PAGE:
Twenty Senate seats have changed hands since 2006, the most competitive back-to-back-to-back election cycles since the 1940s. And it might only get more competitive in 2012.
Already, the Cook Political Report lists 10 Senate races as toss-ups — more than at this point in the 2010, 2008 or 2006 elections. Cook also rates 21 races as being at least somewhat competitive at this point, which is at least five more than any of the three preceding elections.
And if the Senate is indeed at stake — Republicans need to gain three seats for a tie and four for the majority — it appears as though it won’t be decided in just a couple states, but rather by competitive races all over the country.
In recent weeks, the 2012 map has taken a turn for the competitive.
Two of the seats that have long been at the top of the Line — North Dakota and Nebraska — both look like they are something closer to toss-ups today, especially if Nebraska Sen. Ben Nelson (D) seeks reelection.
Meanwhile, other states that don’t appear on the Line are starting to look even more competitive. Republicans have new hope in states like Florida, Hawaii and Michigan, while Democrats say they could have a third bona fide pickup opportunity in Arizona and some hope in Indiana if Sen. Richard Lugar (R) loses his primary.
In any other year, all or most of those states would have a good chance at making the Line. But the top 10 Senate races this time around are genuine toss-ups at the moment.
So what does it all mean? Practically, it means the national parties and outside groups could have a lot of races competing for their attention.
If so many toss-ups remain on the map, Republicans will again have to decide whether to go after the cheaper states or the states that appear the most winnable. For example, are they going to go to great lengths to defend Sen. Scott Brown (R-Mass.) in the Boston media market, or try to win an open seat New Mexico, which is much cheaper the play in?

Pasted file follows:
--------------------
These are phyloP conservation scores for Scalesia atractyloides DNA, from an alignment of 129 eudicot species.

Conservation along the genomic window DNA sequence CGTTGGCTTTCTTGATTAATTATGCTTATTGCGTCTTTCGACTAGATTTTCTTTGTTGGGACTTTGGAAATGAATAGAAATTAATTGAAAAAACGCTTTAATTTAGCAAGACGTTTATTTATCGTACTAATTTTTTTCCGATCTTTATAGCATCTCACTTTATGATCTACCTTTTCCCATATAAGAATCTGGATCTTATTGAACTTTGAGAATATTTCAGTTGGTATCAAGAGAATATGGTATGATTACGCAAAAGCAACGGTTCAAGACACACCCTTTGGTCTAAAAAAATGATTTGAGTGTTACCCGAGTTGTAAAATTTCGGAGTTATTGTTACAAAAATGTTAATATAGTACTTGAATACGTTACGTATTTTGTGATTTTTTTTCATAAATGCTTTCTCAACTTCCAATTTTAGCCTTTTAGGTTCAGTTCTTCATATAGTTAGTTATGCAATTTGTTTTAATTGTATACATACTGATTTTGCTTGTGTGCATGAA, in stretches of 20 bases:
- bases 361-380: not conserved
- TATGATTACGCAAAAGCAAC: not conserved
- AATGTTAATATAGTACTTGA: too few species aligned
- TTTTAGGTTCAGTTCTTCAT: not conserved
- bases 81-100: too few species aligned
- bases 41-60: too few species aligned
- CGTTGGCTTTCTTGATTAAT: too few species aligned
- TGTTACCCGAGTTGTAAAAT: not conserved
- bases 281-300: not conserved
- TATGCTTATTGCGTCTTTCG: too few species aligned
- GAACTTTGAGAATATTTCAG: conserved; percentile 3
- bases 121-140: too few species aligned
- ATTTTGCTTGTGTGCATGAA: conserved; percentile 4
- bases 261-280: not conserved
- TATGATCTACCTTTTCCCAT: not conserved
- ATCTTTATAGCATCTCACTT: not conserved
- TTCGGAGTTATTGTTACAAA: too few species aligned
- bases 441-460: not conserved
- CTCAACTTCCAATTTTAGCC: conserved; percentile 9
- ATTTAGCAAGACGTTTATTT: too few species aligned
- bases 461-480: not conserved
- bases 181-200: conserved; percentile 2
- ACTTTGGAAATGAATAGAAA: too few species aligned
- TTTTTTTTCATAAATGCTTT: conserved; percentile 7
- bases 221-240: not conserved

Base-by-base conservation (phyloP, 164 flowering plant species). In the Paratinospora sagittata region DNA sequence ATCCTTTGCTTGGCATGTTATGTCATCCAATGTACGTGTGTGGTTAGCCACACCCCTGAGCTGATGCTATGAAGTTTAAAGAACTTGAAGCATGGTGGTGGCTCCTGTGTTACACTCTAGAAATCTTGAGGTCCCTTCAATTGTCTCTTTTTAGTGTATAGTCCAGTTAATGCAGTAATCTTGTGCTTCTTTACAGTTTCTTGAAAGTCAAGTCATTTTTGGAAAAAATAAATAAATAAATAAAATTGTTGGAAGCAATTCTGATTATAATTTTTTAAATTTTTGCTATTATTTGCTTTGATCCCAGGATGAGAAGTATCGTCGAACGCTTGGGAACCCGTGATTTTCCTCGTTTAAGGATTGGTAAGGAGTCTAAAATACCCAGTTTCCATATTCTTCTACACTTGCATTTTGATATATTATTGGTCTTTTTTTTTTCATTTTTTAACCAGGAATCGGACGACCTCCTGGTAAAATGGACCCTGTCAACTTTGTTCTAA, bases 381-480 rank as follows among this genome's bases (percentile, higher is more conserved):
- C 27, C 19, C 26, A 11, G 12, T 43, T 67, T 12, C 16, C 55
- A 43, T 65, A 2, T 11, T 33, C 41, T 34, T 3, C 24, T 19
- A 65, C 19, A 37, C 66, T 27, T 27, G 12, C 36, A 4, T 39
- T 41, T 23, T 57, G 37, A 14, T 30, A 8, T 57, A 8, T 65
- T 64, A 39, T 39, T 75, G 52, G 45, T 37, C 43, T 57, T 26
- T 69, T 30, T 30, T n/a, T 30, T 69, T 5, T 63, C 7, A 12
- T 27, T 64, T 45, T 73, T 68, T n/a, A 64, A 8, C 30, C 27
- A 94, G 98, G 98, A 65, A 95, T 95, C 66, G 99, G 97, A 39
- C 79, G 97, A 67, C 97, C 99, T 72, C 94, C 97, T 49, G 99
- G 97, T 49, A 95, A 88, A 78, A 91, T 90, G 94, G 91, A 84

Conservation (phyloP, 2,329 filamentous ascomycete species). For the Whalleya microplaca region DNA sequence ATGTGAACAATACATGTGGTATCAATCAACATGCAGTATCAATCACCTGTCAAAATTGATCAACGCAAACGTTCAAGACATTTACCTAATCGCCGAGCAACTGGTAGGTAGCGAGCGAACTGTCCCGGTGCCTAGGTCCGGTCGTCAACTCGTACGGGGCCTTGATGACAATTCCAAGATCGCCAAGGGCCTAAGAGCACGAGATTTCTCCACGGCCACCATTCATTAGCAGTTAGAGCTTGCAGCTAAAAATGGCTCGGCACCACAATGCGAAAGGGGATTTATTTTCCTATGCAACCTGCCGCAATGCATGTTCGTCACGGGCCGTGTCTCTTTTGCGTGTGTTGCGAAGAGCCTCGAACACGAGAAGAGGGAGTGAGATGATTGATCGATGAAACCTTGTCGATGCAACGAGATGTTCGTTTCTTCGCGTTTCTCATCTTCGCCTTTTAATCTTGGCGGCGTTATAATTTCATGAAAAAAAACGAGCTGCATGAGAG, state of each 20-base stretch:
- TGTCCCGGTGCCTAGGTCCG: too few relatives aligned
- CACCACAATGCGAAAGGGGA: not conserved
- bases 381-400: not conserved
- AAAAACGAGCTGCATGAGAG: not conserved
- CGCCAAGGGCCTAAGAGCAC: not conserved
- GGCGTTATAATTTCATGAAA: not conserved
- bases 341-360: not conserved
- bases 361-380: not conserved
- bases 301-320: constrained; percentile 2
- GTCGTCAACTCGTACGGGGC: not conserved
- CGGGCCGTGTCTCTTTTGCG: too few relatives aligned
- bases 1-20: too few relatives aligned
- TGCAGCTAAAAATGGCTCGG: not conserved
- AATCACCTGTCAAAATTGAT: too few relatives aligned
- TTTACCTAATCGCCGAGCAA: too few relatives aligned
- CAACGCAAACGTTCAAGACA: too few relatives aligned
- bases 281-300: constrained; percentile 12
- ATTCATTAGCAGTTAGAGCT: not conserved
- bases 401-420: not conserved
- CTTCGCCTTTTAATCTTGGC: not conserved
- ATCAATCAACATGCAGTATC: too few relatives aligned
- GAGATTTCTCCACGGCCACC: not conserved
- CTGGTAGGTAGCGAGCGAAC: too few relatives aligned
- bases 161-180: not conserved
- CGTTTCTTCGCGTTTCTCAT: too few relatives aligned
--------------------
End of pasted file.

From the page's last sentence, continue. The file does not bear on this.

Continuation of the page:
Translation: it should be a fun cycle. And we shouldn’t lose track of the Senate races even as the presidential race heats up.
To the Line!
10. New Mexico (Democratic-controlled): Democratic Senatorial Campaign Committee Chairwoman Patty Murray (Wash.) made very clear recently where her party stands in the contested primary between Rep. Martin Heinrich and state Auditor Hector Balderas. “We recruited Rep. Heinrich, and we think he’s doing a great job,” she said at a recent press briefing. While that statement won’t make some in the Hispanic community happy, Heinrich is the more proven commodity and, at least according to recent polling, the stronger nominee against former congresswoman Heather Wilson, the heavy favorite in the GOP primary. (Previous ranking: 10)
9. Wisconsin (D): This is perhaps the most wide-open and interesting primary of the cycle on the GOP side. Former governor Tommy Thompson (R) has problems on his right, but he just got the endorsement of former Arkansas governor Mike Huckabee, which should help (to what degree, we don’t know). Former congressman Mark Neumann, meanwhile, has got the backing of tea party-aligned Sens. Tom Coburn (R-Okla.), Rand Paul (R-Ky.) and Jim DeMint (R-S.C.). And to top it all off, the National Journal recently argued that state House Speaker Jeff Fitzgerald also has a path to victory. The winner gets Rep. Tammy Baldwin (D). (Previous ranking: 9)
8. Ohio (D): This race has already taken a turn for the bizarre, with Democrats crying foul over a U.S. Chamber of Commerce ad that they say makes Sen. Sherrod Brown (D-Ohio) look bad. State Treasurer Josh Mandel (R) has raised lots of money, but we’re still waiting to see what the 34-year-old’s campaign is all about. And as we’ve noted before, Brown is formidable. (Previous ranking: 8)